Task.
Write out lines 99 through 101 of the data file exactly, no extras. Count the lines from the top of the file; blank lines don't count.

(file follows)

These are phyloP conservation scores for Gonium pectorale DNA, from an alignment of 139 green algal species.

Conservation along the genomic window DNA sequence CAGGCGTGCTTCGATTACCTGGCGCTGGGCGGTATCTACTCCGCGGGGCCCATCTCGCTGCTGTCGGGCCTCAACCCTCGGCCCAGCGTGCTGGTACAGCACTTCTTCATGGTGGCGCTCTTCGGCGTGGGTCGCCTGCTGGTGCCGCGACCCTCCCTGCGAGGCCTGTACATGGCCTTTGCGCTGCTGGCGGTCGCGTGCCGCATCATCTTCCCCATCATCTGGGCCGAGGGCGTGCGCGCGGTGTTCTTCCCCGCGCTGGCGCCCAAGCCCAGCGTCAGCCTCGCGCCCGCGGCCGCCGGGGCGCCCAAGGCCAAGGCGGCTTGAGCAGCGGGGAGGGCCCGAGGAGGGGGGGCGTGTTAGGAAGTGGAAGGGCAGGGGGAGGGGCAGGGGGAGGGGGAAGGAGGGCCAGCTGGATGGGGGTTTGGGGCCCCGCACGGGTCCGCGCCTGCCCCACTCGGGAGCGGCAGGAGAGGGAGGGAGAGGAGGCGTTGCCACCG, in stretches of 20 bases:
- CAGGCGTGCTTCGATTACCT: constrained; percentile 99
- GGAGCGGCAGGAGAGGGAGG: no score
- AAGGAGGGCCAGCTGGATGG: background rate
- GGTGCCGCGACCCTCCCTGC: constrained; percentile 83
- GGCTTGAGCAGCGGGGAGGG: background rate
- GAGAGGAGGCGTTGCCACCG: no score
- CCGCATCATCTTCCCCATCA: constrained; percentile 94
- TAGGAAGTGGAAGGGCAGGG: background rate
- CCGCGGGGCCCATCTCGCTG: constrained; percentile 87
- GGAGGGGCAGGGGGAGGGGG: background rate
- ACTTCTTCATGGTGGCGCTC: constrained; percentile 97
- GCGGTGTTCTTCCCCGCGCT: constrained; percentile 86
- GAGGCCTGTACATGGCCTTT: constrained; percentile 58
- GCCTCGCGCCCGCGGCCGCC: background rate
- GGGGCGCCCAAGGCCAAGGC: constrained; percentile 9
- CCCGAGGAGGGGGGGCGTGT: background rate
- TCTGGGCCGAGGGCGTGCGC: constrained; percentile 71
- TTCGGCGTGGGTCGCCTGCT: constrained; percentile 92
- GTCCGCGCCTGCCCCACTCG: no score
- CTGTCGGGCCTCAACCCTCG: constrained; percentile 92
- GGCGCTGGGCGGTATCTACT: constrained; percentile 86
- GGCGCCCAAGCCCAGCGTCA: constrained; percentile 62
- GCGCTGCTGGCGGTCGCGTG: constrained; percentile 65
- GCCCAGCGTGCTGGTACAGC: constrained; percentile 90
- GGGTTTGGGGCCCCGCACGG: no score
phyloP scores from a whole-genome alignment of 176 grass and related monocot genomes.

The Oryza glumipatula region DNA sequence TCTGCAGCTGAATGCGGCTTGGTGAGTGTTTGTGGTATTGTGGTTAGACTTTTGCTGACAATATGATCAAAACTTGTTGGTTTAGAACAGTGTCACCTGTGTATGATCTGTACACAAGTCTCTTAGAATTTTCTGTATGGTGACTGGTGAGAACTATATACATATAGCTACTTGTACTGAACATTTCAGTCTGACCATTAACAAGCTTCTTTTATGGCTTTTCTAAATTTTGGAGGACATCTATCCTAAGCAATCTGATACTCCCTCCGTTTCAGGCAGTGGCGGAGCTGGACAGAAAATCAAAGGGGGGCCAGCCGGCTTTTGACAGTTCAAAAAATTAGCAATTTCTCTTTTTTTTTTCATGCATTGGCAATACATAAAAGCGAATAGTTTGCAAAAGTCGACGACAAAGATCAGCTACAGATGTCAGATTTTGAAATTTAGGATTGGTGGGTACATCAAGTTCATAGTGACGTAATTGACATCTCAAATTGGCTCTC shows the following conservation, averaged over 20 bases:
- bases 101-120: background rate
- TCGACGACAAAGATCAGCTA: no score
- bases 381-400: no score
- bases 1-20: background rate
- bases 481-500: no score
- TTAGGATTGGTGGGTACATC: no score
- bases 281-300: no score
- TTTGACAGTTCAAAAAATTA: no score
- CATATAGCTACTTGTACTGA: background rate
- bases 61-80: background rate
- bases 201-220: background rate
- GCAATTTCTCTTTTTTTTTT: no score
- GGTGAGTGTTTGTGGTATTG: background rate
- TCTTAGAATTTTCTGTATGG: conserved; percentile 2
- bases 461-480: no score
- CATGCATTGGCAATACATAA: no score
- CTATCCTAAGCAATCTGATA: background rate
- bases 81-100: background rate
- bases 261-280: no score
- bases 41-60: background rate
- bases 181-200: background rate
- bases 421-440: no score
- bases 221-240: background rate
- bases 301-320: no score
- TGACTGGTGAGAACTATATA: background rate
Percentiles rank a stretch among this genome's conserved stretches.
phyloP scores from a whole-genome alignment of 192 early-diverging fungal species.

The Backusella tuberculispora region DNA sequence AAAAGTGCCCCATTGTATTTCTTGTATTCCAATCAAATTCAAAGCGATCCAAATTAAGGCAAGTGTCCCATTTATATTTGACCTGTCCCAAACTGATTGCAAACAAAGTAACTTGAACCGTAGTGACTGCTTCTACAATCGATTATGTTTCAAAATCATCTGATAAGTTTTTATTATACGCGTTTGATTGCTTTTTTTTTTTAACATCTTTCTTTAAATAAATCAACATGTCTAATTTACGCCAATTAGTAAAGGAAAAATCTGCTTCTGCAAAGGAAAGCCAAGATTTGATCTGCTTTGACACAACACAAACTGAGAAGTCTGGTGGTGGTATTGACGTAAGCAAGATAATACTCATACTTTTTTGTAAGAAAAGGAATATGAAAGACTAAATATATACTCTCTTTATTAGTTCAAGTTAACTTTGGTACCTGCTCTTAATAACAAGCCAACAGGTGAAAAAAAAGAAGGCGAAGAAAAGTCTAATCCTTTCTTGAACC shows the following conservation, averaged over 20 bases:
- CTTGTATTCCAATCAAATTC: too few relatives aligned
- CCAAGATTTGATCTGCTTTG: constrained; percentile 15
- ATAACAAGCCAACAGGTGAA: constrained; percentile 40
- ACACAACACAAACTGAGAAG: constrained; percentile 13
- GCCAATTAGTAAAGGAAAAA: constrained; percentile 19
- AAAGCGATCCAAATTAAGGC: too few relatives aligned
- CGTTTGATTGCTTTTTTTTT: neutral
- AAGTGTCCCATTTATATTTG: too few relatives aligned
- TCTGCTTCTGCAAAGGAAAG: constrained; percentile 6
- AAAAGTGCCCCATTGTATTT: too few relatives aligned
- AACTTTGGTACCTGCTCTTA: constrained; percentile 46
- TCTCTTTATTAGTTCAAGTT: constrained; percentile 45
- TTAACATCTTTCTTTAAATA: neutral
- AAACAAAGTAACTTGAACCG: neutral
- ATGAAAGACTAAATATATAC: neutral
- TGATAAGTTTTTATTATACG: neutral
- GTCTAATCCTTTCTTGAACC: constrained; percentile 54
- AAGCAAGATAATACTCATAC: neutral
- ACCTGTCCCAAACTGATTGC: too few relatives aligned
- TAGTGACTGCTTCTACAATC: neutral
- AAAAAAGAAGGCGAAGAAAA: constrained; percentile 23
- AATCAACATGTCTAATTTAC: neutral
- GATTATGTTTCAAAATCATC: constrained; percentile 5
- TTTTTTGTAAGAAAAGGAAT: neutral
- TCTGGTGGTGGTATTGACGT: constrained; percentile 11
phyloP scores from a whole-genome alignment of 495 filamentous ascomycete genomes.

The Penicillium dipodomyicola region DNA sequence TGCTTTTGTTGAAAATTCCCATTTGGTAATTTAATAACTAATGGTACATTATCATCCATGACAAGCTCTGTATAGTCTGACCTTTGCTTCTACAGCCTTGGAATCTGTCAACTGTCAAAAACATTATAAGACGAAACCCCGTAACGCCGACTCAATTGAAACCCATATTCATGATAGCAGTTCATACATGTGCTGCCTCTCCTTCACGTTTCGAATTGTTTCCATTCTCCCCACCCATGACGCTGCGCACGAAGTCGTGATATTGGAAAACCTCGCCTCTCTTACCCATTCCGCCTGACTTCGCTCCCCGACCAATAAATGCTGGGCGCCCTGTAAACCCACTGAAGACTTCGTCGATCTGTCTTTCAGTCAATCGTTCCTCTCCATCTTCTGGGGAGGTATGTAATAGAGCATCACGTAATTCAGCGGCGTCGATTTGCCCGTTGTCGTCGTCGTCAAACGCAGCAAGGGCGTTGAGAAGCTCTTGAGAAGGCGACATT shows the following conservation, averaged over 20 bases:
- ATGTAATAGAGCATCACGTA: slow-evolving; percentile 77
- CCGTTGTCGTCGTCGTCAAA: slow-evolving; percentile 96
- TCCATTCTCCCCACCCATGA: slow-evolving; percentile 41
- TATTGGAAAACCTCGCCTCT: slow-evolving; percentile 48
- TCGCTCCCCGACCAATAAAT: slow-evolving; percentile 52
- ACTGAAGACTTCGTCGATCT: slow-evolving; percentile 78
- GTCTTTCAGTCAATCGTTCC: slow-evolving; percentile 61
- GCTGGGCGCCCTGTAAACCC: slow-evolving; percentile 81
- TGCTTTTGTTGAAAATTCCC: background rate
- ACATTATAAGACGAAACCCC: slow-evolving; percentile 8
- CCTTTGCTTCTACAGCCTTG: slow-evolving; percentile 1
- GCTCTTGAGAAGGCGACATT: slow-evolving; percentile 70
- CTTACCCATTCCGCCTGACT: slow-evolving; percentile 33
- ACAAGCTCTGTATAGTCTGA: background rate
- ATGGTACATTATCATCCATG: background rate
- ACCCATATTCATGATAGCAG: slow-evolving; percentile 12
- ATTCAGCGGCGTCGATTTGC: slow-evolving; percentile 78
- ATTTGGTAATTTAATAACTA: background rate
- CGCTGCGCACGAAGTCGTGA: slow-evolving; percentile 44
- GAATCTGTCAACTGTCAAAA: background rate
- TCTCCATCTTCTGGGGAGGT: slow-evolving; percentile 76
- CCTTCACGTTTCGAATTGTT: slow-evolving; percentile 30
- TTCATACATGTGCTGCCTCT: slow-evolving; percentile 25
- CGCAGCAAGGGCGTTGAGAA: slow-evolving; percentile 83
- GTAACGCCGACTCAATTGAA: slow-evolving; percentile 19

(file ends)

- ATGGTACATTATCATCCATG: background rate
- ACCCATATTCATGATAGCAG: slow-evolving; percentile 12
- ATTCAGCGGCGTCGATTTGC: slow-evolving; percentile 78